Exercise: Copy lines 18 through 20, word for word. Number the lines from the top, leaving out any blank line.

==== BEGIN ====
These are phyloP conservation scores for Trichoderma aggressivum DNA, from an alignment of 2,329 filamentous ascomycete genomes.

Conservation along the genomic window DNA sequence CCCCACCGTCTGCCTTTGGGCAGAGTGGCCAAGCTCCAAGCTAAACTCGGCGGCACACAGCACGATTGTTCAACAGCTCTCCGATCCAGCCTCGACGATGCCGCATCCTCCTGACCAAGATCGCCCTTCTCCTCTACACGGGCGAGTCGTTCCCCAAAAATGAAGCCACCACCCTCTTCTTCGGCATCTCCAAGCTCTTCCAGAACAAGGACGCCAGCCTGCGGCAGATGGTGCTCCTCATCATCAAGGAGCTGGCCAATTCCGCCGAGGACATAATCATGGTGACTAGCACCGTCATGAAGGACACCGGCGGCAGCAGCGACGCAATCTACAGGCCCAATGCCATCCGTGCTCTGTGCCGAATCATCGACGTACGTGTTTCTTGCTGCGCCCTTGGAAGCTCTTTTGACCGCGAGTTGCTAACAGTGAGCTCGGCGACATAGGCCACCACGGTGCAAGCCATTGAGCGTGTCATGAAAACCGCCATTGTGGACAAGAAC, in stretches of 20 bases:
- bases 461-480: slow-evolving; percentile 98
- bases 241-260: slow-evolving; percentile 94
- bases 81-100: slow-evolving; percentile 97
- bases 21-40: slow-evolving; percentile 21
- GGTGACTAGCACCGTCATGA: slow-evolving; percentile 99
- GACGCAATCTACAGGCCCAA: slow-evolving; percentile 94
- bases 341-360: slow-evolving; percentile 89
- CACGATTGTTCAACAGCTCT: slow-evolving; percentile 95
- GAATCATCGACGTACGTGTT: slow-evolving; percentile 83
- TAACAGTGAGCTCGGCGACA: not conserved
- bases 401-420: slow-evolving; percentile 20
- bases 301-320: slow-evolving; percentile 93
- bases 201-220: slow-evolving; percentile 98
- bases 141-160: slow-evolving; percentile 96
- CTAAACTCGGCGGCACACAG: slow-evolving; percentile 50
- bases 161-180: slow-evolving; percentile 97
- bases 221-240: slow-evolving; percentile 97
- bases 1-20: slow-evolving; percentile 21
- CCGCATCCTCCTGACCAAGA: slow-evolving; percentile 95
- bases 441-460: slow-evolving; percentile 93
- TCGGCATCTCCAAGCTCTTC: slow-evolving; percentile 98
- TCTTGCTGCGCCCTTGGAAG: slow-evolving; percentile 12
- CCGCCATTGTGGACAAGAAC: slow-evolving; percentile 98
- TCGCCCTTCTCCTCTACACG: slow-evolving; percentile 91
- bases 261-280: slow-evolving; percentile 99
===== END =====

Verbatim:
- bases 161-180: slow-evolving; percentile 97
- bases 221-240: slow-evolving; percentile 97
- bases 1-20: slow-evolving; percentile 21